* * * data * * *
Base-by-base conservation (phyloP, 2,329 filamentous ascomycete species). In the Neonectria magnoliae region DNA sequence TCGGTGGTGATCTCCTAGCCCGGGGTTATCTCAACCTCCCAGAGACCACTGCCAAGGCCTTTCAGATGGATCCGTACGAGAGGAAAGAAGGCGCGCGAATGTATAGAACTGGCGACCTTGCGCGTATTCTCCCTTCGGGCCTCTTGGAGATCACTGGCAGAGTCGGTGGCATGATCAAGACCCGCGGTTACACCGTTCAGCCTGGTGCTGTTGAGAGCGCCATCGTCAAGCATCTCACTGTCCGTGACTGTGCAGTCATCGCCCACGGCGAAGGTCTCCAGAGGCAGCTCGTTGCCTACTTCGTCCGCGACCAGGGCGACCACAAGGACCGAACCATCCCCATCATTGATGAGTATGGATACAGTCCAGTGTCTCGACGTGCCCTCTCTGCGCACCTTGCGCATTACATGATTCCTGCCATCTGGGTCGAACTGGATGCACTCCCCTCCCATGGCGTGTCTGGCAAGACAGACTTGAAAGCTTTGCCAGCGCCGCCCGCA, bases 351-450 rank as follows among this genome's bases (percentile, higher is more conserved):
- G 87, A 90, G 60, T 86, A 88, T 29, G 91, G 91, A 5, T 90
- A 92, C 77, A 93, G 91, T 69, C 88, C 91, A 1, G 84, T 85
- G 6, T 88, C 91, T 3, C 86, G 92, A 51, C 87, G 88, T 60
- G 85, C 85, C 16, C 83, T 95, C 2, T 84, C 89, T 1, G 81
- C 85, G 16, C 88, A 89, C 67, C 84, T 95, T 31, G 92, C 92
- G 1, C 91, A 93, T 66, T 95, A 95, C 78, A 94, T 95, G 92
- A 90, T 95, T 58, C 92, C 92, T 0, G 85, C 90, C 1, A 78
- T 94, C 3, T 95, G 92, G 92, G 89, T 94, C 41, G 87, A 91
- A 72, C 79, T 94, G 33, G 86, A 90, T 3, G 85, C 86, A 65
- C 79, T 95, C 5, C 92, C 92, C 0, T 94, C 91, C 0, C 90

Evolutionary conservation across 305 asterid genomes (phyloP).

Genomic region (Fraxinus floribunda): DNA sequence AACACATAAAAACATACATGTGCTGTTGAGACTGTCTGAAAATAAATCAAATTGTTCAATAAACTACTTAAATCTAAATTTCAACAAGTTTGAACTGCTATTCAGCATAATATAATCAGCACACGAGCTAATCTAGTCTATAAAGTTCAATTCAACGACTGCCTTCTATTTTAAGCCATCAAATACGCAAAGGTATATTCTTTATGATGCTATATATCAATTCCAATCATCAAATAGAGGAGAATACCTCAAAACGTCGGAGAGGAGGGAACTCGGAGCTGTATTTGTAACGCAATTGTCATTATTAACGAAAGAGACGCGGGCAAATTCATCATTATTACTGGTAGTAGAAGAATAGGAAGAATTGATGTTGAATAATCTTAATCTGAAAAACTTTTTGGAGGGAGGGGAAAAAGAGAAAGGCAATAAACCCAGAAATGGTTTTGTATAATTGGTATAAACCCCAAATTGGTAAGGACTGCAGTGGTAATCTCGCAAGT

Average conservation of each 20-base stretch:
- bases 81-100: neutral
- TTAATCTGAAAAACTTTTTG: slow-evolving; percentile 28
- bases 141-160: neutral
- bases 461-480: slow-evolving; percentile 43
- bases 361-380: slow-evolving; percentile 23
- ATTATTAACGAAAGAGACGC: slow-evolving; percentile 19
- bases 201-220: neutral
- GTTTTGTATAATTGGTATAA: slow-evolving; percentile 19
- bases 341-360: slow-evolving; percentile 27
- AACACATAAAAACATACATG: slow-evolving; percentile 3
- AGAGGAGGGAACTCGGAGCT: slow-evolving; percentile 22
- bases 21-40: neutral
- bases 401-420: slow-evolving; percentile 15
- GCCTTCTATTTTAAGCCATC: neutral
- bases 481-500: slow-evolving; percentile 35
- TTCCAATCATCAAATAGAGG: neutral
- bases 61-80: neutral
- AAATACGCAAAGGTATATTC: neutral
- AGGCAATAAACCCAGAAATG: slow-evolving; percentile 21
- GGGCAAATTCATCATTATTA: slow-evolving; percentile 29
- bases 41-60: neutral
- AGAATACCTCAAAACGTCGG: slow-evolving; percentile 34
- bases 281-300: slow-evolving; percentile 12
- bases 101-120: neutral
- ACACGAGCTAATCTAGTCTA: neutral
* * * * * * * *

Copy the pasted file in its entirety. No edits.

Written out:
Base-by-base conservation (phyloP, 2,329 filamentous ascomycete species). In the Neonectria magnoliae region DNA sequence TCGGTGGTGATCTCCTAGCCCGGGGTTATCTCAACCTCCCAGAGACCACTGCCAAGGCCTTTCAGATGGATCCGTACGAGAGGAAAGAAGGCGCGCGAATGTATAGAACTGGCGACCTTGCGCGTATTCTCCCTTCGGGCCTCTTGGAGATCACTGGCAGAGTCGGTGGCATGATCAAGACCCGCGGTTACACCGTTCAGCCTGGTGCTGTTGAGAGCGCCATCGTCAAGCATCTCACTGTCCGTGACTGTGCAGTCATCGCCCACGGCGAAGGTCTCCAGAGGCAGCTCGTTGCCTACTTCGTCCGCGACCAGGGCGACCACAAGGACCGAACCATCCCCATCATTGATGAGTATGGATACAGTCCAGTGTCTCGACGTGCCCTCTCTGCGCACCTTGCGCATTACATGATTCCTGCCATCTGGGTCGAACTGGATGCACTCCCCTCCCATGGCGTGTCTGGCAAGACAGACTTGAAAGCTTTGCCAGCGCCGCCCGCA, bases 351-450 rank as follows among this genome's bases (percentile, higher is more conserved):
- G 87, A 90, G 60, T 86, A 88, T 29, G 91, G 91, A 5, T 90
- A 92, C 77, A 93, G 91, T 69, C 88, C 91, A 1, G 84, T 85
- G 6, T 88, C 91, T 3, C 86, G 92, A 51, C 87, G 88, T 60
- G 85, C 85, C 16, C 83, T 95, C 2, T 84, C 89, T 1, G 81
- C 85, G 16, C 88, A 89, C 67, C 84, T 95, T 31, G 92, C 92
- G 1, C 91, A 93, T 66, T 95, A 95, C 78, A 94, T 95, G 92
- A 90, T 95, T 58, C 92, C 92, T 0, G 85, C 90, C 1, A 78
- T 94, C 3, T 95, G 92, G 92, G 89, T 94, C 41, G 87, A 91
- A 72, C 79, T 94, G 33, G 86, A 90, T 3, G 85, C 86, A 65
- C 79, T 95, C 5, C 92, C 92, C 0, T 94, C 91, C 0, C 90

Evolutionary conservation across 305 asterid genomes (phyloP).

Genomic region (Fraxinus floribunda): DNA sequence AACACATAAAAACATACATGTGCTGTTGAGACTGTCTGAAAATAAATCAAATTGTTCAATAAACTACTTAAATCTAAATTTCAACAAGTTTGAACTGCTATTCAGCATAATATAATCAGCACACGAGCTAATCTAGTCTATAAAGTTCAATTCAACGACTGCCTTCTATTTTAAGCCATCAAATACGCAAAGGTATATTCTTTATGATGCTATATATCAATTCCAATCATCAAATAGAGGAGAATACCTCAAAACGTCGGAGAGGAGGGAACTCGGAGCTGTATTTGTAACGCAATTGTCATTATTAACGAAAGAGACGCGGGCAAATTCATCATTATTACTGGTAGTAGAAGAATAGGAAGAATTGATGTTGAATAATCTTAATCTGAAAAACTTTTTGGAGGGAGGGGAAAAAGAGAAAGGCAATAAACCCAGAAATGGTTTTGTATAATTGGTATAAACCCCAAATTGGTAAGGACTGCAGTGGTAATCTCGCAAGT

Average conservation of each 20-base stretch:
- bases 81-100: neutral
- TTAATCTGAAAAACTTTTTG: slow-evolving; percentile 28
- bases 141-160: neutral
- bases 461-480: slow-evolving; percentile 43
- bases 361-380: slow-evolving; percentile 23
- ATTATTAACGAAAGAGACGC: slow-evolving; percentile 19
- bases 201-220: neutral
- GTTTTGTATAATTGGTATAA: slow-evolving; percentile 19
- bases 341-360: slow-evolving; percentile 27
- AACACATAAAAACATACATG: slow-evolving; percentile 3
- AGAGGAGGGAACTCGGAGCT: slow-evolving; percentile 22
- bases 21-40: neutral
- bases 401-420: slow-evolving; percentile 15
- GCCTTCTATTTTAAGCCATC: neutral
- bases 481-500: slow-evolving; percentile 35
- TTCCAATCATCAAATAGAGG: neutral
- bases 61-80: neutral
- AAATACGCAAAGGTATATTC: neutral
- AGGCAATAAACCCAGAAATG: slow-evolving; percentile 21
- GGGCAAATTCATCATTATTA: slow-evolving; percentile 29
- bases 41-60: neutral
- AGAATACCTCAAAACGTCGG: slow-evolving; percentile 34
- bases 281-300: slow-evolving; percentile 12
- bases 101-120: neutral
- ACACGAGCTAATCTAGTCTA: neutral